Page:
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Falls Church Council Fails to Reach Majority Vote on Surplus

Two proposals end in a 3-3 knot sending the surplus to the general fund, not to schools, taxpayers and city government.

Amidst spirited debate and bickering, the City of Falls Church council failed to reach a unanimous vote on what to do with a more-than $3 million surplus. The surplus will now go to the city’s general fund balance.

Many in attendance had hoped that Councilman Dave Tarter’s proposal would prevail, which would have seen Falls Church City Public Schools, the city government and the taxpayers each get a third. Instead, the school system will not receive $500,000 it would like to fund technology upgrades.

“We’ll keep on working to get the money to pay for the technology in our schools,” Susan Kearney, chair of the FCCPS Board, said after the meeting.

to discuss funding the project that would bring 500 iPads and 700 laptops into the schools. Council heard a revised proposal and Tarter’s version and ended with a 3-3 vote on each. Vice Mayor Dave Snyder, who was absent because of business travel, would have been the deciding vote.

Several residents, including a rising seventh grade student at Mary Ellen Henderson Middle, spoke on behalf of a plan that would see FCCPS get the money needed for the technology upgrade.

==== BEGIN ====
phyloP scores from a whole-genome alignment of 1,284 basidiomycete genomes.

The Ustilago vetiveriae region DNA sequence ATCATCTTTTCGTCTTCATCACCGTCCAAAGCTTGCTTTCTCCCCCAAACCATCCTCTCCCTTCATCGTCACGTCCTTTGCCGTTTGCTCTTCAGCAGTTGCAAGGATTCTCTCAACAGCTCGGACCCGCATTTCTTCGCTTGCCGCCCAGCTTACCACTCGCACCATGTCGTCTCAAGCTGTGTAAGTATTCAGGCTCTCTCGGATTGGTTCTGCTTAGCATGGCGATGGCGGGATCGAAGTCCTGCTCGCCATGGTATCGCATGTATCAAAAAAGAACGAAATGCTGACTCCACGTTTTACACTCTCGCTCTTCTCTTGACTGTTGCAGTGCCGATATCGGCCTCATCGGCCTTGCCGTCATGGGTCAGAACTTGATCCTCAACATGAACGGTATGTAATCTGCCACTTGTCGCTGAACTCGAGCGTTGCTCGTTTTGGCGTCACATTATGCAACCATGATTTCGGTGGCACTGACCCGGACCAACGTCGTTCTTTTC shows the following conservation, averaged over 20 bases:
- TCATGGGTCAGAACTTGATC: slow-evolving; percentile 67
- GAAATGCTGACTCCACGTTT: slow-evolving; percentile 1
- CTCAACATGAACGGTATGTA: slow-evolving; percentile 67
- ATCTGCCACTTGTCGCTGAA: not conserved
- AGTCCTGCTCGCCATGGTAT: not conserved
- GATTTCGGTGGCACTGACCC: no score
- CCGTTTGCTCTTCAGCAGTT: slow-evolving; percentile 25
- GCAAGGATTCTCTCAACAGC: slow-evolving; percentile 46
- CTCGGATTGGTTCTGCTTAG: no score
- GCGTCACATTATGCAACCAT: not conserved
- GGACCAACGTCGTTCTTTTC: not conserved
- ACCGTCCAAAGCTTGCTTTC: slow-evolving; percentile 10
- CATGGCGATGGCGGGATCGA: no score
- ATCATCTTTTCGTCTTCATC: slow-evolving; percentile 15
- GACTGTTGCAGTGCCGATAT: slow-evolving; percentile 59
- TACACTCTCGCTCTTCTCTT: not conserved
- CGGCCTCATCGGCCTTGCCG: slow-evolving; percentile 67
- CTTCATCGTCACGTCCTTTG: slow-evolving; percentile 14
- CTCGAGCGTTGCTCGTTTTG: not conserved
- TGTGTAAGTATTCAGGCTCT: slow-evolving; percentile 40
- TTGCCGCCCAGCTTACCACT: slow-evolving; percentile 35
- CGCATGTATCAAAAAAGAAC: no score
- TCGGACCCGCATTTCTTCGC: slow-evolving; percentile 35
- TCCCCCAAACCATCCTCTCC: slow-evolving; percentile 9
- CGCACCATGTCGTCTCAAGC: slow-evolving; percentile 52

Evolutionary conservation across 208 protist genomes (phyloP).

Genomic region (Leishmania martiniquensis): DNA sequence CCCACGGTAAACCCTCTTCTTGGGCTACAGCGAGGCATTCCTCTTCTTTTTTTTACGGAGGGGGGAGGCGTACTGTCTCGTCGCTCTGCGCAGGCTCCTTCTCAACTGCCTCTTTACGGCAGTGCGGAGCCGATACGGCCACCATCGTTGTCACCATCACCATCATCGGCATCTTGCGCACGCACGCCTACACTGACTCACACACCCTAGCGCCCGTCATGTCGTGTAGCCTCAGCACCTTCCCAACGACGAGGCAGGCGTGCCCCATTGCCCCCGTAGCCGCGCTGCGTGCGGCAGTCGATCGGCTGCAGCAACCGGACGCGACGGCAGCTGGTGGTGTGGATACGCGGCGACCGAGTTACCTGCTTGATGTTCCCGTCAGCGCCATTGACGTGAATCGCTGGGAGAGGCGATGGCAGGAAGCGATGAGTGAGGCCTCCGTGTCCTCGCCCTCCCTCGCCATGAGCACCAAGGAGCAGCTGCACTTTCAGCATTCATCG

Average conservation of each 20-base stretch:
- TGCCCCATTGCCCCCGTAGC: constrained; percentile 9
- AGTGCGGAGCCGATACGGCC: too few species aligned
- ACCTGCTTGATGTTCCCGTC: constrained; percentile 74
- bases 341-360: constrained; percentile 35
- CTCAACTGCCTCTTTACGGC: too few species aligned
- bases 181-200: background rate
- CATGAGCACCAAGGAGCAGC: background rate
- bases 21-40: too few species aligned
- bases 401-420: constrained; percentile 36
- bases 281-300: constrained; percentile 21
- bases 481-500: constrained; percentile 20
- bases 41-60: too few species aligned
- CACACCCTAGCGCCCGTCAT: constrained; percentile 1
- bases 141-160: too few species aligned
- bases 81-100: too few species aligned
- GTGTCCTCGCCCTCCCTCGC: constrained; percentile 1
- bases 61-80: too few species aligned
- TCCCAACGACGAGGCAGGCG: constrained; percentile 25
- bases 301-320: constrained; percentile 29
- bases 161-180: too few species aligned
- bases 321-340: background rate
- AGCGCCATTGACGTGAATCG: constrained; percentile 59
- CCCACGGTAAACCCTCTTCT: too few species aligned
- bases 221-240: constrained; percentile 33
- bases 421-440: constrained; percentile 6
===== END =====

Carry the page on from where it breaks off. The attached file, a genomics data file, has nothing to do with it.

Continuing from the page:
Dr. Toni Jones, FCCPS superintendent, said technology and text books each need to be replaced every three to 5-years. With computers, she said, you receive updates for educational programs where as with textbooks, the information could be outdated each year.

“This is not about gadgets and fads,” Jones said. “We should be able to give our children the digital knowledge they need.”

Not everyone at the meeting was for giving the schools money to upgrade technology in the schools.

Bruce Swenson said he would rather see a technology fee charged to parents with kids in the schools.

Tarter said his proposal was a “win, win, win,” and provided funds to the schools, residents and city government. He said the $500,000 should be looked at as an investment in the children’s education.

“We all made campaign promises to have a world-class school system,” Tarter said. “Now it’s time we do it.”

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